In 1963, historian Robert Payne penned a lengthy article for The New York Times Magazine entitled “Why 400,000 Follow Mohammed.” The piece told the story of Islam’s “Arabian” origins in reverential (and highly orientalist) fashion, narrating the humble origins of the Prophet Muhammad as an orphan and “poverty-stricken youth,” and describing the God of the Qur’an as “stark, elemental, beyond all human comprehension,” an Almighty who “rides the whirlwinds, fixes the starts in their courses, penetrates into the recesses of the human heart, and all things are known to Him.”

The central impetus for Payne’s essay, however, was not to introduce an unfamiliar religion to the American public but to clarify the “truth” of Islam’s Sunni orthodoxy in the face of “the rise of the black Muslim sect” in the U.S. The teachings of the black Muslims of the Nation of Islam, under the leadership of Elijah Muhammad, the author emphasized, “are directly opposed to the teachings of Islam”—in particular, their stance on “race hatred” against whites. Payne closed the piece by unequivocally placing the NOI and its adherents beyond the pale of an authentic Islam, saying that the organization’s beliefs were “unthinkable” to “the true Moslem” (italics added).

In the almost half-century since, the Times appears to have done little to shift the Good (Orthodox) Muslim-Bad (Black) Muslim paradigm asserted in Payne’s article, which paints stark dividing lines between the “good” racial universalism of a “global” Sunni Islam and the “bad” racialized parochialisms of the NOI, and of African American Islam more broadly. Indeed, this very same logic was at the heart of David Lepeska’s April 10 article regarding current NOI leader Louis Farrakhan’s recent support of Colonel Muammar el-Qaddafi. Leading with the unsubstantiated claim that Farrakhan was championing Qaddafi to bolster the dwindling ranks of his organization, Lepeska stated that the NOI had lost its appeal in black America, and that African American converts were now more “likely to join traditional sects led by Arab and South Asian immigrants.” Like Payne five decades ago, Lepeska and the Times found it necessary to situate black Muslims beyond the pale of Islamic orthodoxy, this time via a quote from Islamic studies scholar Ihsan Bagby, who stated, categorically: “The theology of the Nation contradicts the basic tenets of Islam.”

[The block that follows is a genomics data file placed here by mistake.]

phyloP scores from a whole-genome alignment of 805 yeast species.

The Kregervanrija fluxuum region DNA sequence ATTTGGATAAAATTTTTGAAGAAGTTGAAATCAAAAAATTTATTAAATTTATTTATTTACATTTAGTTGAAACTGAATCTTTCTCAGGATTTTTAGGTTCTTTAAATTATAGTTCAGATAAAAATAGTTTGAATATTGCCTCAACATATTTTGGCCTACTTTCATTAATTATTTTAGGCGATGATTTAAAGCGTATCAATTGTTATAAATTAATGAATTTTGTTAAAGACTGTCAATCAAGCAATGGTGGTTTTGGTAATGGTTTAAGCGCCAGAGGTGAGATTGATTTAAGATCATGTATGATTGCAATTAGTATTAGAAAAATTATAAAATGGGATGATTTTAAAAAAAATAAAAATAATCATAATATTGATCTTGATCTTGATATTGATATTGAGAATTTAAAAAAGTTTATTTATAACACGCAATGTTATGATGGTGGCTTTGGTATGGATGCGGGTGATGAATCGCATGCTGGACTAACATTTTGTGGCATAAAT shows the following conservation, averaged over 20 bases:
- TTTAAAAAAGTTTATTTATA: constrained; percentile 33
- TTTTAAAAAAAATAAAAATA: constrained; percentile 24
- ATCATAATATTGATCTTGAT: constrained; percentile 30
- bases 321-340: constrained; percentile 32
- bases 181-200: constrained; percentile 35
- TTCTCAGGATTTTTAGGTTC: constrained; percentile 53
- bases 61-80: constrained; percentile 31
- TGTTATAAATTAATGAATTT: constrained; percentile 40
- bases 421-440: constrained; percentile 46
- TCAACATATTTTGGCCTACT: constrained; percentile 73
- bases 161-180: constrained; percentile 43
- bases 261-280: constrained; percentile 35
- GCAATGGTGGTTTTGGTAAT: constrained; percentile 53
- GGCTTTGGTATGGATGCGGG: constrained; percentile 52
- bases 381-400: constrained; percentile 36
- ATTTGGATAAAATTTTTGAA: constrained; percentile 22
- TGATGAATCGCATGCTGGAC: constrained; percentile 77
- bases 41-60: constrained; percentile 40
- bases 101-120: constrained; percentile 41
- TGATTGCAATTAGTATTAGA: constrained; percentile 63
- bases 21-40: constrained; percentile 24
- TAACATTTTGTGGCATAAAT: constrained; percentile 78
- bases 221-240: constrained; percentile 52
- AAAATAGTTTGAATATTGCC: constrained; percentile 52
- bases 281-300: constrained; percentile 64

In his response to Lepeska’s piece, Edward Curtis aptly addresses many of the article’s shortcomings, pointing out the sharp racial divisions between black, Arab, and South Asian communities in the nation’s mosques, and thus contradicting Lepeska’s notion that most African American Muslims join through immigrant congregations. In addition, he contextualizes Farrakhan’s support of Qaddafi within a long history of Pan-Africanist politics and activism, which have always been at the heart of African American Islam, thus refuting the idea that Farrakhan is suddenly pandering to the black masses to regain his limelight (as well as the almost laughable notion that support of Qaddafi would somehow galvanize black Americans to join the NOI). Finally, he rightfully emphasizes how the NOI has always been, not simply a political, but a deeply religious organization and criticizes the media’s attempts to “shape and constrain what constitutes legitimate Islam.”

As a scholar who studies the intersections of race and Islam in the contemporary U.S. cultural imaginary, my concern with media narratives such as Payne’s and Lepeska’s is not so much how they portray the teachings of the NOI as contradictory to Islam’s Sunni orthodoxy (which they are), but how charges of the group’s lack of compliance with this orthodoxy are somehow linked to acts of racial betrayal, an equivalence used to diffuse and discredit the NOI’s (or any other offending organization’s) critiques of state-sponsored racism and/or U.S. military aggression and intervention. In the 1963 piece, the NOI’s black nationalist position is summed up as “race hatred” of whites, a stance that must be exposed as anathema, not only to the integrationist rhetoric of the civil rights movement, but to what Payne portrays as the universalist and egalitarian ethos of orthodox Sunni Islam, whose teachings, interestingly enough, dovetail nicely with the fundamental tenets of U.S. liberal democracy.